- Select the appropriate option. For my map, I chose “Vancouver, British Columbia, CAN” to return a list of results from which to add to my map.
- I clicked the “+” button from the top option “Vancouver, British Columbia” to add a point in that location to my map.
This added a point in the center of Vancouver, British Columbia to my map. This will be the point that I use to calculate my travel time polygons.
3. Create Travel Time areas
The final step to add these travel time polygons (or travel distance polygons, if that is what your map calls for) to your map is to use the “Visualize Travel Time” tool (comes from ArcGIS Online’s Drive Time Areas analysis tool), newly available in M4CC.
- Hover over the ellipse button on your point layer, and select “Visualize Travel Times” from the options.
- Visualize Travel Times offers many options for calculating travel times and distances. Because my map shows the areas that a person could drive to within 3 hours of my Vancouver, B.C. point, I chose “Driving Time.” If I wanted to show the areas where a person could drive to in 60 kilometers, I would have chosen “Driving Distance” instead.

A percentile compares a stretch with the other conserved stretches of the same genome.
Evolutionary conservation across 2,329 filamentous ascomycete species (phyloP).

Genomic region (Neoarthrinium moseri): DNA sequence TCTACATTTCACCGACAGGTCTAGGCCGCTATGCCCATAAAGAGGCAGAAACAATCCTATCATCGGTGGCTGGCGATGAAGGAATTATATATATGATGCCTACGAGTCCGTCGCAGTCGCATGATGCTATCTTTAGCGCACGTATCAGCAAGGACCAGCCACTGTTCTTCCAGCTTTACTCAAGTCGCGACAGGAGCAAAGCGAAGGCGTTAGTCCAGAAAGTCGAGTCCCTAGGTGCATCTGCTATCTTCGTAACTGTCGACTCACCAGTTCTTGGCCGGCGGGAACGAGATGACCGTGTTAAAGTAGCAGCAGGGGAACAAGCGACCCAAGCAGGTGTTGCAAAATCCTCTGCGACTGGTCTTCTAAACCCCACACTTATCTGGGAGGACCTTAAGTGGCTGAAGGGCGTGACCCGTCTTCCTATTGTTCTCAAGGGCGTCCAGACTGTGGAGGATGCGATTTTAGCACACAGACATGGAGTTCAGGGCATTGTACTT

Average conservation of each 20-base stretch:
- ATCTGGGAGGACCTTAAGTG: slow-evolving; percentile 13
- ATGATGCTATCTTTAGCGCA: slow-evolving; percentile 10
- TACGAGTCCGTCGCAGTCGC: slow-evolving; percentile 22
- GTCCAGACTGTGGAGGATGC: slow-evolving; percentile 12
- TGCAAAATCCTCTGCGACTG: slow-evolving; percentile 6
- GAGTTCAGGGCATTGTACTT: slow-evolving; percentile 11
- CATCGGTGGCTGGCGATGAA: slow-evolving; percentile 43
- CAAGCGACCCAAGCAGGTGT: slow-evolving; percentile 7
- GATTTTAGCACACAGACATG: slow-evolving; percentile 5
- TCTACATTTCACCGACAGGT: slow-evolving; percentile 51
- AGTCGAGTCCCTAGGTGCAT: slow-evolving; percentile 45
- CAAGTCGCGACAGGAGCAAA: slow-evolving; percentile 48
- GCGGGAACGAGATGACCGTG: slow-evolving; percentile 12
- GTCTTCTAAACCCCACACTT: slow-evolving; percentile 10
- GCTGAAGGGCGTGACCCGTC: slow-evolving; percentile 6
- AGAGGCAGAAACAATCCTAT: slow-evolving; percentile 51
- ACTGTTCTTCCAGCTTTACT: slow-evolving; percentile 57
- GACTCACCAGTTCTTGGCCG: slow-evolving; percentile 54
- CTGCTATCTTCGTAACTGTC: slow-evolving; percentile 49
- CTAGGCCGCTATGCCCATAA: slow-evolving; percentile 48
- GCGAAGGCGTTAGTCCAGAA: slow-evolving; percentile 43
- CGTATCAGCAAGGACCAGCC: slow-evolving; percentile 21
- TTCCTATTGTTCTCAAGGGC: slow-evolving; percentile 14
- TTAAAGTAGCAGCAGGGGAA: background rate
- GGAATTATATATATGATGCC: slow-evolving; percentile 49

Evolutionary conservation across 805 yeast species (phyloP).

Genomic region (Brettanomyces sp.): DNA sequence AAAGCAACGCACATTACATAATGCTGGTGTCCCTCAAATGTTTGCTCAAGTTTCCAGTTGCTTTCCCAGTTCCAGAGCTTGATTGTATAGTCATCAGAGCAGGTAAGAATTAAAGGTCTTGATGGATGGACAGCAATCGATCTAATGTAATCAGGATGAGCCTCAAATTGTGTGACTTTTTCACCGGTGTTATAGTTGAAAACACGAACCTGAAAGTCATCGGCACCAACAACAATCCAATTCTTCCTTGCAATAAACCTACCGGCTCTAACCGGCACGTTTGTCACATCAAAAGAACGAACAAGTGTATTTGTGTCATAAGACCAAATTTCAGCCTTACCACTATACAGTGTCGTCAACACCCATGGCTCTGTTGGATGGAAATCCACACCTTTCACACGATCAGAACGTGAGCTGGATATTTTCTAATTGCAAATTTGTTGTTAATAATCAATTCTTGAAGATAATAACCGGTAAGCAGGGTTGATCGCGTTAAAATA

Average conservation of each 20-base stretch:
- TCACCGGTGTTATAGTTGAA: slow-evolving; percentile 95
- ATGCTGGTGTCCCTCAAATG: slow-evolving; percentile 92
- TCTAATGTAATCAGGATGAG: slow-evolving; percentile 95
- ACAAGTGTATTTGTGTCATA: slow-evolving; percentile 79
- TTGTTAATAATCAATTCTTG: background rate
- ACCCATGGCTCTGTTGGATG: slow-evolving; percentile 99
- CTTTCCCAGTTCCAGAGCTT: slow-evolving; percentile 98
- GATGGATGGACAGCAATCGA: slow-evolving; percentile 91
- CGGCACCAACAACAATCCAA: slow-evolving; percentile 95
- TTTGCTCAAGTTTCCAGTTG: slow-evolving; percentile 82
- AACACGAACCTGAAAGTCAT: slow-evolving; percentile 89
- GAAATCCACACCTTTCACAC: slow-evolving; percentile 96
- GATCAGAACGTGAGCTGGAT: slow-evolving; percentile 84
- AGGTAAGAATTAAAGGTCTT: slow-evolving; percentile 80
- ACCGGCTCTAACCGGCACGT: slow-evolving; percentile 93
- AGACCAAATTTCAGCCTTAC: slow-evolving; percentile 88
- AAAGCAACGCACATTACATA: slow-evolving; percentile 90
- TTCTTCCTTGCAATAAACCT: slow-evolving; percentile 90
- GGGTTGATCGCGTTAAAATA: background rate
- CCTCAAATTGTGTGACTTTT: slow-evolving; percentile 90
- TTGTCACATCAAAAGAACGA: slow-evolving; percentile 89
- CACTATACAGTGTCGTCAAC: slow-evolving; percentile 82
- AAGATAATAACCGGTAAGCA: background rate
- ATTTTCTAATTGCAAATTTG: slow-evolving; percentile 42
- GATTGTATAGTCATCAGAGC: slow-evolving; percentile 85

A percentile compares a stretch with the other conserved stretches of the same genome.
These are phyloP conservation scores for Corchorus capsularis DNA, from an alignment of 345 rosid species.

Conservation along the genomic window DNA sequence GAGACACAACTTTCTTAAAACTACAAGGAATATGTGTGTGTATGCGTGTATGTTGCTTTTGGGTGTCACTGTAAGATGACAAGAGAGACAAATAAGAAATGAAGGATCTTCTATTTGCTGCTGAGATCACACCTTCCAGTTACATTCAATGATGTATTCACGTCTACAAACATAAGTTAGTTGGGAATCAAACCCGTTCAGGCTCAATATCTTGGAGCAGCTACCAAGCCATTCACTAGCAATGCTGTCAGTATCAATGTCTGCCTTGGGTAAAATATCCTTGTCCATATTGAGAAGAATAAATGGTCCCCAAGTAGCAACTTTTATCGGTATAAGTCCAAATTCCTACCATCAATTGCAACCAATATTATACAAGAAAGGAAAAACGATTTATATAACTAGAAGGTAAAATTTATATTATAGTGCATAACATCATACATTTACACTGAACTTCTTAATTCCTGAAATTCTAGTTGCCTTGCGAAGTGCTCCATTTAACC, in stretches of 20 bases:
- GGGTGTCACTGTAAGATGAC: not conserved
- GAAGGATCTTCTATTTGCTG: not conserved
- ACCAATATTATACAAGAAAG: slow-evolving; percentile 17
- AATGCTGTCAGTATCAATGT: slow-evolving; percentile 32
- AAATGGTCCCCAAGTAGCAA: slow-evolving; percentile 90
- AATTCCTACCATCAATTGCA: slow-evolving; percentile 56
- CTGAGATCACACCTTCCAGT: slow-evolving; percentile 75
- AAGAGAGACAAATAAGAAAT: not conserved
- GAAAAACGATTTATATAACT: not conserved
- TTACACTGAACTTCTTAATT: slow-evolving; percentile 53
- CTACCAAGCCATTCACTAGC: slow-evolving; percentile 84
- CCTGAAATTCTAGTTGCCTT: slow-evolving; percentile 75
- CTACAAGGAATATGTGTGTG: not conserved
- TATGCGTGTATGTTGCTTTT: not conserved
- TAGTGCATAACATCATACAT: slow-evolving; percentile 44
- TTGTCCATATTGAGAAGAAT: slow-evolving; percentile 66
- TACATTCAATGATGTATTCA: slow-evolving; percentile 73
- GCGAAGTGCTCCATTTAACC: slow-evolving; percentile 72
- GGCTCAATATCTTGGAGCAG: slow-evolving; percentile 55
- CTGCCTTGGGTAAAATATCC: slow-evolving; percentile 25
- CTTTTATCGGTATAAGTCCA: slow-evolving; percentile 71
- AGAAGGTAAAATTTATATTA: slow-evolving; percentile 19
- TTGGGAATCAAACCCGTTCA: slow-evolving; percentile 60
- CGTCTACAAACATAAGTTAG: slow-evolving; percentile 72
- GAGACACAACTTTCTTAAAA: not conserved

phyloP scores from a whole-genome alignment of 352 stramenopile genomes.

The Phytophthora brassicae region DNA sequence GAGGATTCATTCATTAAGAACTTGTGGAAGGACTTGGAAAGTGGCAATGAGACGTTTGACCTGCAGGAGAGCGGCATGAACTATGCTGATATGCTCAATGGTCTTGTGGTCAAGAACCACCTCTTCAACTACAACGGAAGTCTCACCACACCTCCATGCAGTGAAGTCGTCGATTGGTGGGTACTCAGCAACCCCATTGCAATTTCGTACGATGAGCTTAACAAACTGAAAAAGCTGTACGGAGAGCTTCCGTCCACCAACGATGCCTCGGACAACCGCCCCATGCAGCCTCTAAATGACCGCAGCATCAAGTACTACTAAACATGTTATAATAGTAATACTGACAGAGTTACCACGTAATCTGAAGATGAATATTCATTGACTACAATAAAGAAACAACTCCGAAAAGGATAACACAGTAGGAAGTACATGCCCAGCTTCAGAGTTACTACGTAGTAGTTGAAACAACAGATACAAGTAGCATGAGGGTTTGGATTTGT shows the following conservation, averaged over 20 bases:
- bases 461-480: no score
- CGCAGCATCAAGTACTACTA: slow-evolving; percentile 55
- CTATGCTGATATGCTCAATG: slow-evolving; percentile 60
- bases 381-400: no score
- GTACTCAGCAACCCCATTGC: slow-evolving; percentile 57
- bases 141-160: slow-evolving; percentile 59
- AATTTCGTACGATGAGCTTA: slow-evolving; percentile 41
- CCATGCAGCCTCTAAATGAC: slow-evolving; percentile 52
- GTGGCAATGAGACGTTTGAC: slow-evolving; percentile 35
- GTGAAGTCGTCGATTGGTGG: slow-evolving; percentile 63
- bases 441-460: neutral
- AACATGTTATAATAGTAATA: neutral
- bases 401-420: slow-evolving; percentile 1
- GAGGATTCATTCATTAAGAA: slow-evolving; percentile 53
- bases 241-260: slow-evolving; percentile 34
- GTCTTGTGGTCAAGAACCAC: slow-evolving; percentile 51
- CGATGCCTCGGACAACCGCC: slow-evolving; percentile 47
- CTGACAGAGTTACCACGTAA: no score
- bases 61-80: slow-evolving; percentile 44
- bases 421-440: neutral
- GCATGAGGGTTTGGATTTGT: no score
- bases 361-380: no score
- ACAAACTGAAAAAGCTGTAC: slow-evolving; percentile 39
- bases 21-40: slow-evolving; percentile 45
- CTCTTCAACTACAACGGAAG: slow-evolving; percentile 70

- Enter the time(s) that you want to map from your starting point. If you only want to display one travel time polygon, you can enter the number of seconds, minutes, or hours that you want to show, and then choose the appropriate time unit. The example below shows what you would enter if you wanted to show one 5-minute drive time polygon around the Vancouver point.
Because my map called for 3 polygons: 1-hour, 2-hour, and 3-hour drive times, I entered these values with a space between each, and then selected “Hours” as shown in the image below. After entering your desired travel polygon parameters, click “Apply” and in a few moments, you’ll have your travel time polygons added to your map in the Compilation window.
Of course, now you get to add all the other contextual data to illuminate your map’s story. For my rock climbing map, I added points representing climbing areas, informed by Mountain Project, BC provincial parks, US and Canada national parks, a world hillshade layer, and transportation layers. A lot of the data I used came from the VectorStreetMap layer available to all M4CC users. I also applied the gorgeous BC Environment Albers projection by using M4CC’s projection settings.
I had so much fun making this intentionally monochrome map. If you’d like to read about some of the design process behind this map, you can check out this latest post on my personal site, where I write about mapping.
1 Note that while many of the climbing areas are within three hours of Vancouver, not all the crags and peaks within that area are necessarily within three hours. Nevertheless, their crags are listed in the bold (see North Cascades, for example).
2 Downloading a map in M4CC is also referred to as “syncing” since information from the map you are building is embedded into the Illustrator file itself. this allows users to re-load their map in the extension just by opening the synced Illustrator file. For more details on syncing a map, check out this documentation.